25th Hour was by no means a box office hit, partly due to its lack of an appropriate marketing budget and in part, according to Guy Westwell of Mapping Contemporary Cinema, because the American public wasn’t ready to witness a scarred New York and instead opted for escapism in the form of more mainstream cinema. But as time went on, 25th Hour unequivocally became “the best and most accurate depiction of a post-9/11 New York City” and still holds that title even twenty years after its original release. In Lee’s own words: “This was about the soul of New York City. I made this film for New Yorkers and I think they understand this is about them—this is for them.” But even if we were to somehow look beyond the NYC context that makes up the film’s DNA, 25th Hour would still function as a wonderful piece of cinema masterfully exploring the universal concepts of guilt, regret and uncertainty.
Koraljka Suton is a member of the Croatian Society of Film Critics and has a master’s degree in German and English. For her thesis, she did a comparative analysis of Spielberg’s ‘Band of Brothers’ and ‘The Pacific’. Koraljka trained at a Zagreb-based acting studio for six years and fell in love with Michael Chekhov and Lee Strasberg’s acting techniques. She is also a contemporary dancer and a Reiki master who believes in the transformative quality of art. Read more »
So when I found out I’d be working with Spike Lee I was ecstatic, and it felt very surreal because there is no director who is more a New York director. When you think of New York directors, you think Woody Allen, Scorsese, and Spike, and certainly Woody Allen I don’t think would ever make a movie like ’25th Hour,’ that would be bizarre. And he also got Rodrigo Prieto, who is not a New Yorker, but is so good at filming urban landscapes. It was a really good experience all the way around and we never had any friction, partly probably because I was just so happy to be there. —David Benioff
Screenwriter must-read: David Benioff’s screenplay for 25th Hour [PDF]. (NOTE: For educational and research purposes only). The DVD of the film is available at Amazon and other online retailers. Absolutely our highest recommendation.
Spike Lee’s filmmaking career is examined in this partial making-of for the film 25th Hour (2002). Interviews with cast members from this film and his past successes give us an idea of what kind of dedicated person he truly is.
Spike Lee and Edward Norton talk about collaborating on 25th Hour, in which Norton plays a drug dealer on his last night before his incarceration.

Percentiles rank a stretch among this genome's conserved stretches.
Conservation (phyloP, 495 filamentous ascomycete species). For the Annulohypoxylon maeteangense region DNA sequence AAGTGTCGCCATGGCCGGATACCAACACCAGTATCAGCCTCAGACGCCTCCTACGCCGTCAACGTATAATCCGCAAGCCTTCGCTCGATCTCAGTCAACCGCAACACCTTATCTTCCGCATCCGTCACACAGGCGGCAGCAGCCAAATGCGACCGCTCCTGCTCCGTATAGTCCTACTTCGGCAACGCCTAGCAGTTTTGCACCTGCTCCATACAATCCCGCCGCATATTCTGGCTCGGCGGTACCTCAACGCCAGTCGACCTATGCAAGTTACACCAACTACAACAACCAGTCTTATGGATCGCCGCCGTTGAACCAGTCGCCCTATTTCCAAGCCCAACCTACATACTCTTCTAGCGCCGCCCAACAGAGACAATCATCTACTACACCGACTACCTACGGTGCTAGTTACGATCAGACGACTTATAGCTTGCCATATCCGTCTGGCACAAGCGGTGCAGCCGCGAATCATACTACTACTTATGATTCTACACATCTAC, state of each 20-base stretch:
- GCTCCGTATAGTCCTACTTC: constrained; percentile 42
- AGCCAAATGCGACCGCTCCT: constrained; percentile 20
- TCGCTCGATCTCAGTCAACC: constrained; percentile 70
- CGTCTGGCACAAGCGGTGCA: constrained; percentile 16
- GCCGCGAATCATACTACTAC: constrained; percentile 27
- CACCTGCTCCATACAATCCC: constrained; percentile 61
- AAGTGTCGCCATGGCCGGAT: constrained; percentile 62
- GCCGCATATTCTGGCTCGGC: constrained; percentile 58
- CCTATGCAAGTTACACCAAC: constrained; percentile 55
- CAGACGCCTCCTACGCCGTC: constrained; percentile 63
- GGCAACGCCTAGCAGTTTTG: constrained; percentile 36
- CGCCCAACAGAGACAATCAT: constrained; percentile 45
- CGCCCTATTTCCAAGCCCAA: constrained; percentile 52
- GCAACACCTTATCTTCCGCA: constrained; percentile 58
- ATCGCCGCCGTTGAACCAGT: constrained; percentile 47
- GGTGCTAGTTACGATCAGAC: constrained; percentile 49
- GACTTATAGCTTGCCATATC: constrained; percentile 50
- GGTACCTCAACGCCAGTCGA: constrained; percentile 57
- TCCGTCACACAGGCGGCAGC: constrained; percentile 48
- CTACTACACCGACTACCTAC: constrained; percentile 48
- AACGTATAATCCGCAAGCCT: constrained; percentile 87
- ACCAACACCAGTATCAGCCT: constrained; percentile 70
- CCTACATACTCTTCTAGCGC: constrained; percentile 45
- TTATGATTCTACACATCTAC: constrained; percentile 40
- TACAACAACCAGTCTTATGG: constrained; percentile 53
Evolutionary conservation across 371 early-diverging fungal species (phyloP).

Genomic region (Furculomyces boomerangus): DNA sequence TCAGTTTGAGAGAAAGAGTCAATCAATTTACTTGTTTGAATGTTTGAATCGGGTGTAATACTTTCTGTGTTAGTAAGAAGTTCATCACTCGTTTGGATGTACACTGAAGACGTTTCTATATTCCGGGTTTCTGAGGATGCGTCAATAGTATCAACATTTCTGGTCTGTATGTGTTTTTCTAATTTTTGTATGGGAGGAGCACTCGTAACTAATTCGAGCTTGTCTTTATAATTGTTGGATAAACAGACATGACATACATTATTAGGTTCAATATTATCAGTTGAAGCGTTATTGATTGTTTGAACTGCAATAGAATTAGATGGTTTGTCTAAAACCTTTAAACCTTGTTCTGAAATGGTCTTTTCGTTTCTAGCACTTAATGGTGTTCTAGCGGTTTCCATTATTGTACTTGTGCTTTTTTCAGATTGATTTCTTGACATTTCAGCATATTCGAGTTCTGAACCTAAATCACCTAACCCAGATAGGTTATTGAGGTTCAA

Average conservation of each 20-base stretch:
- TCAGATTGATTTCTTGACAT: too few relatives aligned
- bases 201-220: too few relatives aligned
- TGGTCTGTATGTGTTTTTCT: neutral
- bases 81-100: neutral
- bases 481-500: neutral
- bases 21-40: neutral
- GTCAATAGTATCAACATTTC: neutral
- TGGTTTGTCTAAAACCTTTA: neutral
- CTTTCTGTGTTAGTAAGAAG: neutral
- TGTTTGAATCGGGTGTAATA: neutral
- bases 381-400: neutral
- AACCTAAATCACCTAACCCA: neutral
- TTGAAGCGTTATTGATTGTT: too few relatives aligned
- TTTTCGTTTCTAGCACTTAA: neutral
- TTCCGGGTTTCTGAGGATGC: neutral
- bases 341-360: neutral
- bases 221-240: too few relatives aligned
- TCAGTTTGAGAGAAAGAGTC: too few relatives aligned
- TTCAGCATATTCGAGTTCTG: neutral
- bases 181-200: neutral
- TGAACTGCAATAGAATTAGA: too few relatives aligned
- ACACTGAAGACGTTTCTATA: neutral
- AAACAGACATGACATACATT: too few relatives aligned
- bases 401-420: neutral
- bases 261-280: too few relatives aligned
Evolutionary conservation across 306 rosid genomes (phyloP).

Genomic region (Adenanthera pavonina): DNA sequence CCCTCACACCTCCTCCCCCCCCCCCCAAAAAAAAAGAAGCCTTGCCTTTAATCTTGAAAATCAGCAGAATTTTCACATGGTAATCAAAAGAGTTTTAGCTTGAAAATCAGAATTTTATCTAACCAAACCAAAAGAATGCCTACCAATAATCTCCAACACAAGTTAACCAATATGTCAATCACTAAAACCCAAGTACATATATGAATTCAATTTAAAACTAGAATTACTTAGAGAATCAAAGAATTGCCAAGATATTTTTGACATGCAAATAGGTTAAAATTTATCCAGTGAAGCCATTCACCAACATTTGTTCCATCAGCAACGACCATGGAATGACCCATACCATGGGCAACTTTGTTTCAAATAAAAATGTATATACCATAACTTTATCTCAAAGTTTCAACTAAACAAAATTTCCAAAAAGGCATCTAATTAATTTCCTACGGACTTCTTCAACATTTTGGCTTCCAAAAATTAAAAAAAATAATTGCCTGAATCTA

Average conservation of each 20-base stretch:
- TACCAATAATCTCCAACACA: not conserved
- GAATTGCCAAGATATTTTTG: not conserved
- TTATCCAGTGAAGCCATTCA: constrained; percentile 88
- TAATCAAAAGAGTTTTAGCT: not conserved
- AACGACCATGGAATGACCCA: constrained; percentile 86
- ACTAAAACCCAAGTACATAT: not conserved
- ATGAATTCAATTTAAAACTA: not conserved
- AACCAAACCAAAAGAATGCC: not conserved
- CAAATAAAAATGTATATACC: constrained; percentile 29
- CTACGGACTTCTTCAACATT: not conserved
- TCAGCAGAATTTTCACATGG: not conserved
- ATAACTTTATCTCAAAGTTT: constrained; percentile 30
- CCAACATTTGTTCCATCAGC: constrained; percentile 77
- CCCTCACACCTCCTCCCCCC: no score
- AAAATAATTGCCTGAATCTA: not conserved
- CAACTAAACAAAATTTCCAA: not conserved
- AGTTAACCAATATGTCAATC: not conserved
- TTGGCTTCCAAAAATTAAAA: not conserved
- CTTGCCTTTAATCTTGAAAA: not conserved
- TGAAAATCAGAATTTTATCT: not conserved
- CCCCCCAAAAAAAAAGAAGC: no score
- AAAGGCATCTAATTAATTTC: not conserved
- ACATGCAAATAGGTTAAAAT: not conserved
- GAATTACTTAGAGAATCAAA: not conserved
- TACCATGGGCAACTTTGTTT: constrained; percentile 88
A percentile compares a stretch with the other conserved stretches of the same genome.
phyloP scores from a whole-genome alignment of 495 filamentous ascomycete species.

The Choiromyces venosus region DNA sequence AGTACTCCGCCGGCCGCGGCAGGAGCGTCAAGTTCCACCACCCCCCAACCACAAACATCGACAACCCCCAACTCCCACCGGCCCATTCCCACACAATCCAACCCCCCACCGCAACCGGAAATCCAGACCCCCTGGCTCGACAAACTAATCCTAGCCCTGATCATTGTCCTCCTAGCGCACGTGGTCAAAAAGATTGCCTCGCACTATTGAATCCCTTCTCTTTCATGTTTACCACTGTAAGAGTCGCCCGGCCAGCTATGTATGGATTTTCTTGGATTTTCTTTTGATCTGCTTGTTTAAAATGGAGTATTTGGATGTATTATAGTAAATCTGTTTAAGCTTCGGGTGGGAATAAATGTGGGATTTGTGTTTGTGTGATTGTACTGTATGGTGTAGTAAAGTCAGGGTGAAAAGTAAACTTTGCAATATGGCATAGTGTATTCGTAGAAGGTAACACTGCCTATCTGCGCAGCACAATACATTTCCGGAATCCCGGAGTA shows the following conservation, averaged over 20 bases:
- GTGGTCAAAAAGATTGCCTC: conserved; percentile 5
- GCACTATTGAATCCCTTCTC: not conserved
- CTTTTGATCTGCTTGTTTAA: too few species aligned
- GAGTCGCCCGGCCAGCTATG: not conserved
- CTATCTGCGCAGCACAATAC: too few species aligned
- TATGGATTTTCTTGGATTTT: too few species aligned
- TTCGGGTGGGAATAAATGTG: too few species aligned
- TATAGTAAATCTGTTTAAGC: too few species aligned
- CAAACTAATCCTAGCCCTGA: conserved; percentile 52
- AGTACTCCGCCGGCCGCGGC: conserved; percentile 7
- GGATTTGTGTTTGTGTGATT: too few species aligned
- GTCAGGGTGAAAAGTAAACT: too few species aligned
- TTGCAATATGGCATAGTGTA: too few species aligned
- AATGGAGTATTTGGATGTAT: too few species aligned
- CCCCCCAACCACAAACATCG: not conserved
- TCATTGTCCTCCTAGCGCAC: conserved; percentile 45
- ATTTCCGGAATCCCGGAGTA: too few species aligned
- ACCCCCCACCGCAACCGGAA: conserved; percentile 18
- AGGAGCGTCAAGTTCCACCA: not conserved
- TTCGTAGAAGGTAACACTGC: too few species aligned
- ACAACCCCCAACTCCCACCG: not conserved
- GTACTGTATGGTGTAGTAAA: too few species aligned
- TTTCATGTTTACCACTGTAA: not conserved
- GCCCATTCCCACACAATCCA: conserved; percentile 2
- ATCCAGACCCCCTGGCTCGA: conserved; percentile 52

“When we were doing [25th Hour], Phil Hoffman and I talked about how much Do the Right Thing changed our goals. It changed our aspirations for the kind of work we wanted to do because it was so… joyful, it was so funny, it was so entertaining. But it was also this really serious dive into some of the thorniest issues of American life. [Lee] was this kid. He was, like, a couple of years out of film school, and he writes and produces and directs and stars in this movie about his neighborhood, and it’s one of the greatest American films of the last fifty years. It was like, ‘Holy crap, what a swing. What an amazing, audacious, original thing—and it’s serious, too.’ It was like, ‘That’s what you’re going for.’ So we came on to [25th Hour]… pretty steeped in Spike.”
25th Hour director Spike Lee on a filmmaker’s body of work.
Director, writer, actor, producer, author, and NYU Grad Film Tenured Professor Spike Lee has an incredible career, winning awards from all over the world and with a pioneering body of work that has spanned over thirty years. He has, in particular, chronicled Black lives through bold and inventive cinematic works of art from feature films and documentary to television, music, commercials and books. Here he talks with fashion designer Ozwald Boateng about his career to-date.
Philip Seymour Hoffman talks about getting into character, acting in his brother’s screenplay Love Liza, and working with Spike Lee.
TERENCE BLANCHARD: THE MAN BEHIND SPIKE LEE’S MUSIC
“Oh man, the challenge there for the 25th Hour as me and Spike Lee talked was to never let the audience forget that this was a post 9/11 New York. That’s why you have the Arabic sounds, the bagpipes and the Irish instruments throughout the score. Certain areas had certain sounds that painted the backdrop of this post 9/11 city. Spike of course did it cinematically by including fire trucks with people still cleaning up debris around the Twin Towers. A great deal music served as a painting of a picture in time.” —Terence Blanchard
RODRIGO PRIETO, ASC, AMC
The list of directors Rodrigo Prieto has worked with reads like a list of the greatest directors currently working: Martin Scorsese, Pedro Almodóvar, Ang Lee, Oliver Stone, Spike Lee, and Alejandro Iñárritu, to name a few. The acclaimed director of photography started in the independent film scene in Mexico, and first gained international attention in 2000 with his work on Iñárritu’s Amores Perros. How has Prieto now become one of the most coveted cinematographers of the past twenty years? The answer lies in his inimitable detail-oriented style and collaborative approach. —Rodrigo Prieto Style
Rodrigo Prieto’s aesthetic and approaches are chronicled from his early days to the present in the following video from Sareesh Sudhakaran for Wolfcrow, where he is swiftly becoming one of the field’s most sought-after shooters.
Rodrigo Prieto on his use of “subjective cinematography” techniques to tell an emotionally resonant story.
Here are several photos taken behind-the-scenes during production of Spike Lee’s 25th Hour. Photographed by David Lee © Touchstone Pictures, 25th Hour Productions, 40 Acres & A Mule Filmworks, Gamut Films. Intended for editorial use only. All material for educational and noncommercial purposes only.